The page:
This is a guest post from Ashley Aptt, Account Director at 3Q Digital.
If you’re an advertiser and you’ve ever wondered why conversion metrics are different in AdWords and Facebook versus Google Analytics, you’re not alone. As a user goes through the purchase process, it’s likely that they’ll interact with the same brand numerous times before converting. Assuming there are no tracking issues on your site, these reporting differences can be summed up in one word: attribution.
What Is Attribution?
Attribution is the science of understanding which media campaigns are driving conversions for your business. It’s very common to see data discrepancies in Google Analytics compared to media platforms, and it all boils down to differences in attribution models.
Here’s a common path a customer may take along the purchase journey with one company. We’ll return to this scenario throughout the rest of this article.
- Day 1: The user starts their search and clicks an AdWords ad
- Day 2: The user sees a Facebook ad and clicks it
- Day 2: The user clicks another AdWords ad
- Day 3: The user later converts on a Google organic listing
In the use case above, Google Analytics would assign conversion credit to the Google organic listing, Google AdWords would take credit for the conversion, and Facebook would also take credit for the conversion. As you can see, both AdWords and Facebook take credit, but Google Analytics only considers the organic listing.
Let’s dive into the attribution differences between these platforms in greater detail.
Understanding the Google Analytics Attribution Model
Many platforms use a last-click attribution model. This means that the last ad or keyword that led to a conversion gets credit. Google AdWords, for example, uses a last-click attribution model (by default). So, when a user clicks two paid search ads, AdWords assigns conversion credit to the last ad that was clicked before the conversion event occurred.
Google Analytics also uses a last-click attribution model. But an important differentiator is that Google Analytics takes all channels into account. So, in the scenario above, even though Google AdWords is applying conversion credit to the last AdWords ad that was clicked, Google Analytics isn’t giving Google AdWords any credit for this conversion. Google Analytics attributes all conversion credit to the Google organic listing. This is a key difference in understanding why Google Analytics conversion data can differ greatly compared to media platforms.
How Does Time Impact Conversion Data Discrepancies?
Another key differentiator in how Google Analytics records conversions in comparison to many media platforms is that Google Analytics assigns conversion credit on the day of the conversion, whereas media platforms typically assign conversion credit on the day of the click.
Again, looking at the example above, Google Analytics records the conversion on Day 3 (the day of the purchase). Conversely, Facebook and AdWords retroactively assign conversion back to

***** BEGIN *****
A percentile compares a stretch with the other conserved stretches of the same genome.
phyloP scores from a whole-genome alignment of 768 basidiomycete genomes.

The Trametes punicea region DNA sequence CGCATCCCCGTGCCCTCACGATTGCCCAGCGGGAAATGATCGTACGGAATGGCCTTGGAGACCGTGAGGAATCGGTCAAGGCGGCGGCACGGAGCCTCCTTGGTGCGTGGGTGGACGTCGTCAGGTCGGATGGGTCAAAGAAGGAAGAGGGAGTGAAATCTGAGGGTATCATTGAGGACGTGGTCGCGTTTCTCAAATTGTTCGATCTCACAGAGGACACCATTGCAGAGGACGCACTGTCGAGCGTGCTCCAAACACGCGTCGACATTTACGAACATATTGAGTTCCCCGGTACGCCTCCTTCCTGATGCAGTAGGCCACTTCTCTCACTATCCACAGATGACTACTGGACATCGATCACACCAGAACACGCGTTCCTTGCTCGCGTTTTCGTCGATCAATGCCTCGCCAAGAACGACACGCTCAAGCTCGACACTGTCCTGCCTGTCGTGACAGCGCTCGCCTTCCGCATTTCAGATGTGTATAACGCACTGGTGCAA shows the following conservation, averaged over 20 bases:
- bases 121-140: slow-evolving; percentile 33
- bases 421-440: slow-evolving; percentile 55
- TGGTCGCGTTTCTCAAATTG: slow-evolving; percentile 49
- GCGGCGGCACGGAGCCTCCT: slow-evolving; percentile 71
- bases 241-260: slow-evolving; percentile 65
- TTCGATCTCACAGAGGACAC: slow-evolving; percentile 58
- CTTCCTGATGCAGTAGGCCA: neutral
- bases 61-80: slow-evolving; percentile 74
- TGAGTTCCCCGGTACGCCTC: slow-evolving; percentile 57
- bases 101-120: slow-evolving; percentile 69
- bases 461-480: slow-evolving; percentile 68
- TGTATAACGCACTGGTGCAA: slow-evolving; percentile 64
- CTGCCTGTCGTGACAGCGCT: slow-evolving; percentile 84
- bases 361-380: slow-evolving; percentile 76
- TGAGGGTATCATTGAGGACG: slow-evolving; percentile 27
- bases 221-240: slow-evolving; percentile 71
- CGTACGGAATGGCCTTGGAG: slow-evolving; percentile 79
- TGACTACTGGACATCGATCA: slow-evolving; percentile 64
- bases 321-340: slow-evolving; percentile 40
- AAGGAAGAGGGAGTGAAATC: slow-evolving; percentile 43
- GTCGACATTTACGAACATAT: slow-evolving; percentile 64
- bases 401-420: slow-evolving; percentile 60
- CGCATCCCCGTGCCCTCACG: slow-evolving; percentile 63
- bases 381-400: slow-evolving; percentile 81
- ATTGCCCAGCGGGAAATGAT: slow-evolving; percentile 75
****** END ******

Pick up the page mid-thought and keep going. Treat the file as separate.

Day 2 (the day each of these platforms received their last click).
Depending on your business, this difference can be meaningful, especially if your purchase cycle is longer or if you have an event that drives a lot of conversions on a given day.
More Ways Facebook Attribution Is Different from Google Analytics
In addition to the differences with last-click models and the timing of conversion reporting, a few additional elements make Facebook conversion tracking unique.
First, Facebook can track impression-based conversions. The default attribution window for Facebook is 28 days post-click and one day post-view. This means that Facebook counts a conversion even if a user never clicked a Facebook ad. This is a huge difference in reporting, because Google Analytics doesn’t have the ability to track impression-based conversions.
There are several reasons why conversion data in Google Analytics doesn’t match conversion data that media platforms provide. Neither method is right or wrong, but it’s important to understand what the attribution differences are, because these differences can cause a huge discrepancy in the data that you see reported in each platform, especially in Facebook.
If you don’t feel comfortable using Google Analytics data as the point of truth because it greatly under-values Facebook, but you also don’t like to use the Facebook data because it’s too lenient with the conversion data it records, then using a multi-touch attribution platform is likely your best option. Multi-touch attribution platforms can look at the various touchpoints in a user’s purchaser cycle and determine a better way to assign conversion credit to each platform.
Want one place to track all your channel activity, including every touchpoint that led to a conversion? This is where Marin TruePath comes in—a lightweight, cross-device, cross-channel measurement solution. TruePath delivers user journey reports that properly attribute revenue to all touchpoints—including search, social, display, organic traffic, and more. To learn about TruePath, contact Marin today.